It is not a secret that many French and Italian natural wines among our selection come from biodynamic agriculture.

Biodynamic farming is a kind of production that includes winemaking and general farming where the care and respect for nature are the core. Its methods follow a philosophy that considers the soil as a living organism and because of this often it is considered a pseudoscientific idea more than a true farming technique.

We believe that any farming method that is based on natural principles is good and we are happy to read the data related to Italy, where a biodynamic revolution is happening, with a continuous growth in the number of farms following natural principles during the last years.

What is biodynamic farming?

As we explained in one of our first articles, when we wrote about the definition of organic, biodynamic and natural wine, biodynamic farming funds its principles on the teaching by Rudolf Steiner, the Austrian philosopher that at the beginning of the 20th century studied the ancient farming technique e decided to found an association – Demeter – to promote the return to these methods, characterized by a more natural and traditional approach to agriculture. The philosophy at the back of Demeter follows holistic ideals where the soil is considered not just a mean of production, but an alive organism, and as such, it needs to be taken care of.

The farmers following the biodynamic ideals have to take care of nature and follow Steiner’s precepts in the growth of their products, like Maria Thun’s lunar calendar and the use of completely natural fertilizers.

And the relationship with organic?

Often people get confused between organic and biodynamic, but they are two distinct methods with different certifications as well. Organic is a certification that can be obtained from the EU authority if following some specific rules, especially the ones regarding the limit in the use of pesticides or chemicals in the fields. Biodynamic, on the other hand, has to be certified by Demeter, which is the only recognized association to do so. As a general rule, organic can be not biodynamic, while biodynamic should be at least organic.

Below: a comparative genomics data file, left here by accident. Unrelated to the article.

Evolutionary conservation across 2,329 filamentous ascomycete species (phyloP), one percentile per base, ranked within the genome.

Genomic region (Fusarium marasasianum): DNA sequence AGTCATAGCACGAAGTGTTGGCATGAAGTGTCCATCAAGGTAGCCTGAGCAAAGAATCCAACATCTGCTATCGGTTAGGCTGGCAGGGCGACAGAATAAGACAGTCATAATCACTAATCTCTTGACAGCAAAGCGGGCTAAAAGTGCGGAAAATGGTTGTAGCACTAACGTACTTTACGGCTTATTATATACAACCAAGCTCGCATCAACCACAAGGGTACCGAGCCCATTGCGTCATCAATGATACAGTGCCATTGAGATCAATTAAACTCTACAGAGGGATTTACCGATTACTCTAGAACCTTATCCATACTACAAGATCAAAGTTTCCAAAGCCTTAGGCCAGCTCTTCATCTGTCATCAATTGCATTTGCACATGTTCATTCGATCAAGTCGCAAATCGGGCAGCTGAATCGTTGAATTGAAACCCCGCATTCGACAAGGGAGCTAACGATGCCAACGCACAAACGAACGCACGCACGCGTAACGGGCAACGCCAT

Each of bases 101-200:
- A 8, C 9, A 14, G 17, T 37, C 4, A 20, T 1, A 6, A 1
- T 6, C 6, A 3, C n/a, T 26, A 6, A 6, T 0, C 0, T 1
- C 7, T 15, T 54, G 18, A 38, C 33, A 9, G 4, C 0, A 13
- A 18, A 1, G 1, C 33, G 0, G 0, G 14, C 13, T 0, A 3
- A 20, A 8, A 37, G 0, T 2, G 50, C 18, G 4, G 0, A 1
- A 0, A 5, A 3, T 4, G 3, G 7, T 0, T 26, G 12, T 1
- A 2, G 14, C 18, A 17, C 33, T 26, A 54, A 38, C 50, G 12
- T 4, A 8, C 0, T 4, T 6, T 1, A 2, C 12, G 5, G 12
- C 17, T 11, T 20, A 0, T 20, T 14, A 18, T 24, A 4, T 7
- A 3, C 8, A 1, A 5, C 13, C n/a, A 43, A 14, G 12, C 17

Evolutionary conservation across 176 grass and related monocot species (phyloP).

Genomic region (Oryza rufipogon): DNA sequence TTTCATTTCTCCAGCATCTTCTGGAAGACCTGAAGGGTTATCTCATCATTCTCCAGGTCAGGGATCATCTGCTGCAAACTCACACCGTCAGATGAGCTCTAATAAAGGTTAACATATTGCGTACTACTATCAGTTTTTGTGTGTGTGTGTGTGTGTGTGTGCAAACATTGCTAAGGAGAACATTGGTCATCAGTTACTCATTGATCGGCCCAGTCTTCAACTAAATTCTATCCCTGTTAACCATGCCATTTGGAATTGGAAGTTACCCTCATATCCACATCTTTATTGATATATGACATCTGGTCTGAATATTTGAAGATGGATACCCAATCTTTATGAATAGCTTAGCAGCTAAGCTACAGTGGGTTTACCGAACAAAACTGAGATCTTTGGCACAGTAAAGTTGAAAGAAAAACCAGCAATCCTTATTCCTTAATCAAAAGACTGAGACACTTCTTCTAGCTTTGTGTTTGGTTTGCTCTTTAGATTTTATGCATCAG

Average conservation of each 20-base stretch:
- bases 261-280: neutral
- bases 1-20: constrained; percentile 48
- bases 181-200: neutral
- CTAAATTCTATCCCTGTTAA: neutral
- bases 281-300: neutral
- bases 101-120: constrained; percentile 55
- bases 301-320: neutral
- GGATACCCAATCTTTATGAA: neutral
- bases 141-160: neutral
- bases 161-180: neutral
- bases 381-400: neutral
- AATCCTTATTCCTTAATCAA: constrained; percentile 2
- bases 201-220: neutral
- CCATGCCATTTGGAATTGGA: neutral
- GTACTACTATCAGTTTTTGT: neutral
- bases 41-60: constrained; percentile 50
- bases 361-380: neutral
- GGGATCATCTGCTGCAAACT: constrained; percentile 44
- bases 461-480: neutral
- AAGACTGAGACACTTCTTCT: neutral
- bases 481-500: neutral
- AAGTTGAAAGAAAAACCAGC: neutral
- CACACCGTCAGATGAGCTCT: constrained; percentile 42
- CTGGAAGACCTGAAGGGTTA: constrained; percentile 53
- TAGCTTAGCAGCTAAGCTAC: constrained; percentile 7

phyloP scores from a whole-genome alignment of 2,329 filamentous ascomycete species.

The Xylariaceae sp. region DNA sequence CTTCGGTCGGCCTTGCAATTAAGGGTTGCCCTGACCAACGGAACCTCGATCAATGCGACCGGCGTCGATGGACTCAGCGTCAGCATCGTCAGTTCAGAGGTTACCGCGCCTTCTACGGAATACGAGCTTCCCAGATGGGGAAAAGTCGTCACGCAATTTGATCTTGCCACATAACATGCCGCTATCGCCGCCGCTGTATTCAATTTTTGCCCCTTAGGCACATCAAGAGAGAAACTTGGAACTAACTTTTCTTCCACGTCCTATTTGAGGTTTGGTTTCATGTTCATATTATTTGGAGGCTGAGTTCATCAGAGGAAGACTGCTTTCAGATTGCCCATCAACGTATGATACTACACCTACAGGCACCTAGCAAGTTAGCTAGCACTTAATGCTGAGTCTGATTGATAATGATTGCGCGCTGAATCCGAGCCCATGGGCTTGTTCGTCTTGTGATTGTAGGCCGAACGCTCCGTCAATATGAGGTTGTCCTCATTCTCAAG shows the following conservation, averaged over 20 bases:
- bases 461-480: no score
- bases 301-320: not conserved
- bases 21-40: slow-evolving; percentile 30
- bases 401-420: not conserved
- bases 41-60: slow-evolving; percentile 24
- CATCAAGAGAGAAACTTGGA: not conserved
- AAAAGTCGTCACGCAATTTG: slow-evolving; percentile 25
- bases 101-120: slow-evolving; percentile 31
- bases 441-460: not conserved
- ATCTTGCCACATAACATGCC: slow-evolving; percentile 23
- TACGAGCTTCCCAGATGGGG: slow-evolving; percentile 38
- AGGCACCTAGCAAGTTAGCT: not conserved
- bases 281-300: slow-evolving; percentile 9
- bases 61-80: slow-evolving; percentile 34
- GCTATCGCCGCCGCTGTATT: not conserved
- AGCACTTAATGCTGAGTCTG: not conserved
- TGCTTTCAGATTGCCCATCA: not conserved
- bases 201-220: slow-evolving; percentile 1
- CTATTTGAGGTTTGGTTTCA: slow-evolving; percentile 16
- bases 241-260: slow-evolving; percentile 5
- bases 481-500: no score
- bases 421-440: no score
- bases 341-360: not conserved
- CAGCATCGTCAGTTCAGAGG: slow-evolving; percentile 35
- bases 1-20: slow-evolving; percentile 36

The biodynamic revolution: interesting data

When talking about organic, Italy has the primate in the world, and the amount of terrains certified are growing day after day. But what about biodynamic?

The last data published by Coldiretti (Italy’s main farmers and producers association) about biodynamic farming talk about a true revolution in progress: during last years, biodynamic farming in Italy had a continuous increase, arriving at 4500 farms (between the ones certified by Demeter and those which follows the rules but have no certification yet), the double amount if compared to the numbers of ten years ago. Among the products grown with biodynamic rules, the most important sector is the wine one, with 20% of the farms producing and selling wine as well as other goods.

What’s in the future

Reading these numbers we feel part of what’s happening: the natural wine revolution is surely a factor adding to the growth of the biodynamics precepts in the world of farming and to the will of recovering the traditional techniques for more natural goods. More and more farmers are feeling the need for a return to the respect of nature and to products that are one of a kind, slowly produced and cared for, and with them, day after day, more customers are taking part to it.

Luckily, the biodynamic revolution in Italy doesn’t seem to be set for a stop anytime soon: to fight the prejudice that the Steiner methods suffer, Demeter is planning and putting into work some educational projects, among which the Accademia Internazionale di Biodinamica (International Academy of Biodynamic), plus some research on the field that sees the Universities involved. In the while, we can all help these natural choices to go ahead by sustaining natural wine producers, both organic and biodynamic: in our selection, you will find some outstanding examples, here are just three of them

Guido Gualandi Vinum Bianco 2014 Tuscany, Italy

Biscaris Frappato Barunieddu 2014 Sicily, Italy

Marco De Bartoli Terzavia Metodo Classico 2012 Sicily, Italy

Enjoy, and don’t forget to contact us if you have any questions about our products or you need help making your choice!

Share This